Skip navigation

Why you feel so rich and smart

From Thursday's Globe and Mail

Are you feeling house-rich because your crummy little semi in Toronto is worth a fortune? Are you thinking of trading up to a nicer place while money is so cheap? Thank China.

Every month, China buys $40-billion of U.S. treasury bonds. (Its huge exports and its population's high savings rate give China unlimited cash flow.) T-bonds, in turn, set the price for mortgage rates, which are at historic lows. That means house prices keep going up and up, and the housing boom goes on and on. And that's why you feel so rich and smart.

I'm no economist. I owe this insight to my friend Don Coxe, who works for BMO Financial Group and is among the top investment strategists in North America.

"China is the biggest factor in the U.S. housing market," he says. "China and Japan have got together to prop up the U.S. dollar. China is the price setter for all industrial raw materials in the world. They are the price setter for any industrial product they choose to export, and they add new ones to the list each week. So they are the simultaneous price setter for raw materials and finished goods."

In other words, the prices of copper and iron are soaring, but the price of a microwave oven at Wal-Mart is sinking. This stands traditional economics on its head.

Then there's oil. Without China's voracious appetite, oil prices would still be in the mid-$30-a-barrel range. "OPEC has ceased to be the price setter," Mr. Coxe says. "It was a security blanket. Now it's pure supply and demand, and nobody is in charge."

Thanks to China, we're on the verge of a new commodities boom. It has already soaked up most of the world's metal inventories, and is insatiable for more. Its burgeoning middle class wants cars and indoor plumbing, and that means lots and lots of metal.

The China story is a clear rebuke to the anti-globalization crowd. By throwing its doors open to the multinationals, the country is lifting millions of people out of poverty. The multinationals bring their know-how, their equipment and their supply chains, and the Chinese use it to bootstrap themselves into the world economy. The multinationals even sell China's products to the world for them. As Mr. Coxe says, "They use the genius of American distribution against American companies."

Mr. Coxe argues that what's happening in China is the greatest flowering of economic liberty the world has ever known. Indoor plumbing and microwave ovens and cars do not amount to political freedom, but they are liberating forces all the same.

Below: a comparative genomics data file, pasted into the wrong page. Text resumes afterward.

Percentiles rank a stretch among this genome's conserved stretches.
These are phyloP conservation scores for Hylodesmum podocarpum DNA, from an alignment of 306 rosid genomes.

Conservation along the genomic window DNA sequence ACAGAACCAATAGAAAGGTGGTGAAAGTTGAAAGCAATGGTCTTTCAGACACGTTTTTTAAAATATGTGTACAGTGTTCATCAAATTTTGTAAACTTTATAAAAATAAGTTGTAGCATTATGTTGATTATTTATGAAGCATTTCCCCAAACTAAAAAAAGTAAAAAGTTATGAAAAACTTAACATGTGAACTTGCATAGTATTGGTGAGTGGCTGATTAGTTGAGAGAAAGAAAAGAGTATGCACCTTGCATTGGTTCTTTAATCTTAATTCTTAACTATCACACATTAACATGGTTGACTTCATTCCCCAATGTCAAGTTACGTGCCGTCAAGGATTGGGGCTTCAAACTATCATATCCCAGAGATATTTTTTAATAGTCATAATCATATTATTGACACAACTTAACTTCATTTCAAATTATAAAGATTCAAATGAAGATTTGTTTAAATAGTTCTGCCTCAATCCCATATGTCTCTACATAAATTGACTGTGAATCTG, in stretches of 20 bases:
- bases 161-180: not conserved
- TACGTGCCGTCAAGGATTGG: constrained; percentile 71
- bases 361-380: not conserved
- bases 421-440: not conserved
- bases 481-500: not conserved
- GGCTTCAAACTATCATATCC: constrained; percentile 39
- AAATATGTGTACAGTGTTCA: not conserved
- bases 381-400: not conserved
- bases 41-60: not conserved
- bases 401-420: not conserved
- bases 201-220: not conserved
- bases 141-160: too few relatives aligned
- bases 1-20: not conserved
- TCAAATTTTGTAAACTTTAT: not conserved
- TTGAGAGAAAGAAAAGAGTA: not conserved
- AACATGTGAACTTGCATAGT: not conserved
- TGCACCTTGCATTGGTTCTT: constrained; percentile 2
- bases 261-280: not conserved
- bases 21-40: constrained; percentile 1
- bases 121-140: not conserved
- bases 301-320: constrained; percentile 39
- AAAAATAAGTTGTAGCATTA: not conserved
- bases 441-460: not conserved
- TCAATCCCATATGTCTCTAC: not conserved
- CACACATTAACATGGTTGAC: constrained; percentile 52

Prosperity brings more privacy, more dignity, and freedom from the bondage of hard labour. It also brings the promise of more political freedom, because it's the middle classes that are typically the engine of reform.

China's greatest problem is that the prosperity is so uneven. Sherry Cooper, the chief economist for BMO Nesbitt Burns and also Mr. Coxe's colleague, is another canny China-watcher. "The imbalances are widening and threatening political stability." In her view, China is walking a tightrope. It needs to grow its economy super fast, to create jobs and wealth, without spinning out of control. "They've got to have growth of at least 7.5 per cent a year or the whole thing will fly apart." The chances for political unrest are great. But the chance that China's leaders will change their economic course is remote. "They're very practical people," she says. "They are not going to shoot themselves in the foot economically any more."

Yes, China is one of the world's leading human-rights abusers. But anyone who roots for global human rights should be rooting for China to get rich. The anti-globalists have it exactly backward. The multinationals aren't the source of human-rights abuses in China. They're the answer to it.

China's challenge, as historian Niall Ferguson puts it, is to commercialize and industrialize its way out of the Malthusian trap. If you believe in human rights, you should be rooting for the Chinese. And if they fail, the end of the real-estate bubble will be the least of your problems.

Recommend this article? 30 votes

Back to top